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The very model of a modern major

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When he was about eight years old, Louis Palmer told a friend in his native Savannah, Ga., what he wanted to be: a lawyer. "But coming from a very humble, poor background," he says, "that was almost impossible." Nevertheless, he succeeded, and for this he credits the City University of New York (CUNY) baccalaureate program. He entered it in the late 1970s at the urging of a professor who spotted the 22-year-old ex-marine at a community college in Brooklyn. Mr. Palmer remembers that "one of the main things that attracted me to it was that you wrote your own road map."

The number of programs that allow students to design their own interdisciplinary curriculum is small, but growing. Laurin Raiken, a founding professor at the Gallatin School of Individualized Study at New York University, explains that this approach was developed in the turbulent 1960s "to provide educational models to keep students learning and on campus. At the time, they were ready to walk out."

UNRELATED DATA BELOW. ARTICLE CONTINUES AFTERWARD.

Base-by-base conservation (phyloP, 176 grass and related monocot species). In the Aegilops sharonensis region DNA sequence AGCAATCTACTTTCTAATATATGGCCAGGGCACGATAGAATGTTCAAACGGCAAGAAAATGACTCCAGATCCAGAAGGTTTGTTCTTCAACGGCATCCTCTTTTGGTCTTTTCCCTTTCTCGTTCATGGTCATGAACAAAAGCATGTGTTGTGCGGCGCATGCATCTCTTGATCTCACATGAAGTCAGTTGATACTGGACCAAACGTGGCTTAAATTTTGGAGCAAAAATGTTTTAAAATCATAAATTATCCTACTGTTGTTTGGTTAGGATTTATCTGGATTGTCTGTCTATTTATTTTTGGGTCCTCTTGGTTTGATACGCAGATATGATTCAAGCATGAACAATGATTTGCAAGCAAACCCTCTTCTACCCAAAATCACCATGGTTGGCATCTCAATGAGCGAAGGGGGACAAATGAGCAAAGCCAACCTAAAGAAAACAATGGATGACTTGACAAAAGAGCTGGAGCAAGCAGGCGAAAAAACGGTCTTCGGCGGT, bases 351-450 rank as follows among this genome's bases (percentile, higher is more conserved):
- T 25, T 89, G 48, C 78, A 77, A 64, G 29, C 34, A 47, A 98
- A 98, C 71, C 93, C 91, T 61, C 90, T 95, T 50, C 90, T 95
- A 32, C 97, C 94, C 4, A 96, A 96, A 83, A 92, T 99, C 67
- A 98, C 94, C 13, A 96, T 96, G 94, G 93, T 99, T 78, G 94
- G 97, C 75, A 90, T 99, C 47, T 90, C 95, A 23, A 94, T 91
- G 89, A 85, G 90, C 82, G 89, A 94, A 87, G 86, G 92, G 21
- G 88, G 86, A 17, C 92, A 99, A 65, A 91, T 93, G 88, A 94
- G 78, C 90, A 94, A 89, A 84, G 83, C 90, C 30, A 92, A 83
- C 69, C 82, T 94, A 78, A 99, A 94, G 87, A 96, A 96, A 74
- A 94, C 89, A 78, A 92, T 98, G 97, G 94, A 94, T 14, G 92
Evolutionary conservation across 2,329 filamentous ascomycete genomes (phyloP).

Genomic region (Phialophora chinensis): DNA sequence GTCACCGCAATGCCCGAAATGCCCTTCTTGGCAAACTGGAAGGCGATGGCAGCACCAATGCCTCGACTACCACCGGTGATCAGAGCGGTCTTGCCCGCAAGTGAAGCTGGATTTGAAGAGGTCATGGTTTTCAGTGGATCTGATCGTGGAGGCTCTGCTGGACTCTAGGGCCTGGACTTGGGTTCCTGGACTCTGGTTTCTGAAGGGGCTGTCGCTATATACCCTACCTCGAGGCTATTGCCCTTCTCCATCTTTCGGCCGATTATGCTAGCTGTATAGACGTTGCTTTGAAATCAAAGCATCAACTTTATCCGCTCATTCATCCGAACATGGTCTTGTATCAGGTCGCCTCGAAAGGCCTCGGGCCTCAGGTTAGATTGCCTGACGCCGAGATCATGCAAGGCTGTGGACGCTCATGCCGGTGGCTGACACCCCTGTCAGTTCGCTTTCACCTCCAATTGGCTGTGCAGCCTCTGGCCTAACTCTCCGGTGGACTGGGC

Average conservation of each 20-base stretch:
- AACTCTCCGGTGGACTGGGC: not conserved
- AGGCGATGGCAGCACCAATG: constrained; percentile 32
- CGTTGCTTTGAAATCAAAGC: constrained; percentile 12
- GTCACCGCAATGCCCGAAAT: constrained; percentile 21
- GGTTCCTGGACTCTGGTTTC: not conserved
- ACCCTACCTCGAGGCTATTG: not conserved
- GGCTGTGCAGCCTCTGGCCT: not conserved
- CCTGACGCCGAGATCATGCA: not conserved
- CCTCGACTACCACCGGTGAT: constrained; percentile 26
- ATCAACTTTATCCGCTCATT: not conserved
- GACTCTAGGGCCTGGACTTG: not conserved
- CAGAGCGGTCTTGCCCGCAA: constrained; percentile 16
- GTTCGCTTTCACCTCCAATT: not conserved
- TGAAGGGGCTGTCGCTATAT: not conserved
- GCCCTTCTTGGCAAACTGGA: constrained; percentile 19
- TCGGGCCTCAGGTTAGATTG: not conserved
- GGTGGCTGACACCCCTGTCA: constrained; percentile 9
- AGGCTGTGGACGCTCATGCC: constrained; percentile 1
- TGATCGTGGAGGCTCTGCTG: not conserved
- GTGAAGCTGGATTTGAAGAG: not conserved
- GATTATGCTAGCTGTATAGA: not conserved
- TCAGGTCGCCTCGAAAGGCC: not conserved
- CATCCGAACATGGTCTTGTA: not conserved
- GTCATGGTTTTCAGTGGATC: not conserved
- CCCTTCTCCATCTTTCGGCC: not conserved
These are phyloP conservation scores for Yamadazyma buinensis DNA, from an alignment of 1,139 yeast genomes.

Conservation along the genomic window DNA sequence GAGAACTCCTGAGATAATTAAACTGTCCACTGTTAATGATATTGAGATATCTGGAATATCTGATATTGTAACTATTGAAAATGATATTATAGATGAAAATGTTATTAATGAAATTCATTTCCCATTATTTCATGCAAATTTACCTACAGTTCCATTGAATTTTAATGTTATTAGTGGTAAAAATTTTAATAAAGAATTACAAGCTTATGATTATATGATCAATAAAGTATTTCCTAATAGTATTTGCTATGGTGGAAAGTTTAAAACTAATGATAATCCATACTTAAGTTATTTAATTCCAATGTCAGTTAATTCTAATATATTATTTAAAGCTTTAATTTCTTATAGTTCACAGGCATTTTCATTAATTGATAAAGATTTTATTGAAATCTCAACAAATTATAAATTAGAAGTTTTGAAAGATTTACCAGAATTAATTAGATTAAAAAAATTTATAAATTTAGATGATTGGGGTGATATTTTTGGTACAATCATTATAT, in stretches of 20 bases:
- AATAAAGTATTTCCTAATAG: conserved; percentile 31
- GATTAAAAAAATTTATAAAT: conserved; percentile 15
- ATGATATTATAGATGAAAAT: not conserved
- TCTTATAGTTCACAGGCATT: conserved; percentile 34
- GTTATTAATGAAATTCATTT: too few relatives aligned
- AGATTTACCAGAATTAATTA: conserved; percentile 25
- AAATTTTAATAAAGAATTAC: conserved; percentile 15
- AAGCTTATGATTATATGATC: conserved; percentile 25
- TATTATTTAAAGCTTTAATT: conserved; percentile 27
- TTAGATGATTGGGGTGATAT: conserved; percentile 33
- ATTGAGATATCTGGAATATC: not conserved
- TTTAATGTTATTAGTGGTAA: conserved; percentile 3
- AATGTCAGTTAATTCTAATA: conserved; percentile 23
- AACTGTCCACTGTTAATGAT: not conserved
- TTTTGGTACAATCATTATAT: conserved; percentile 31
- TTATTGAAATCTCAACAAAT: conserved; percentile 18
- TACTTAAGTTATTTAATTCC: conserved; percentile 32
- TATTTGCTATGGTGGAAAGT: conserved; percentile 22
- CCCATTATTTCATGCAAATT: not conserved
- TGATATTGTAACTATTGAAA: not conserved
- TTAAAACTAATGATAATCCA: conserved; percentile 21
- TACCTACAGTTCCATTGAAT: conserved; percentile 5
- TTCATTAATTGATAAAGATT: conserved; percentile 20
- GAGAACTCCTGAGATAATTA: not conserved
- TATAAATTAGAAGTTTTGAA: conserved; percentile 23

Universities also wanted - and needed - to attract students from a wider range of ages and backgrounds.

Even though it is quintessentially '60s, the model has proven highly effective in the '80s and '90s. The lines separating academic disciplines have become increasingly blurred, new hybrids are emerging, and Americans are logging multiple careers before retirement. The population of adult students with work experience and family obligations has thus grown dramatically and with it, the demand for flexibility and control.

Lisa Prawer is a case in point. When she decided to complete her undergraduate degree, she had a full-time job and knew what she wanted: to combine an academic approach to sociology with firsthand study of the dynamics of interpersonal communication. So she applied to CUNY's baccalaureate program, a process that included compiling a portfolio of her work experience and presenting a statement of intent.

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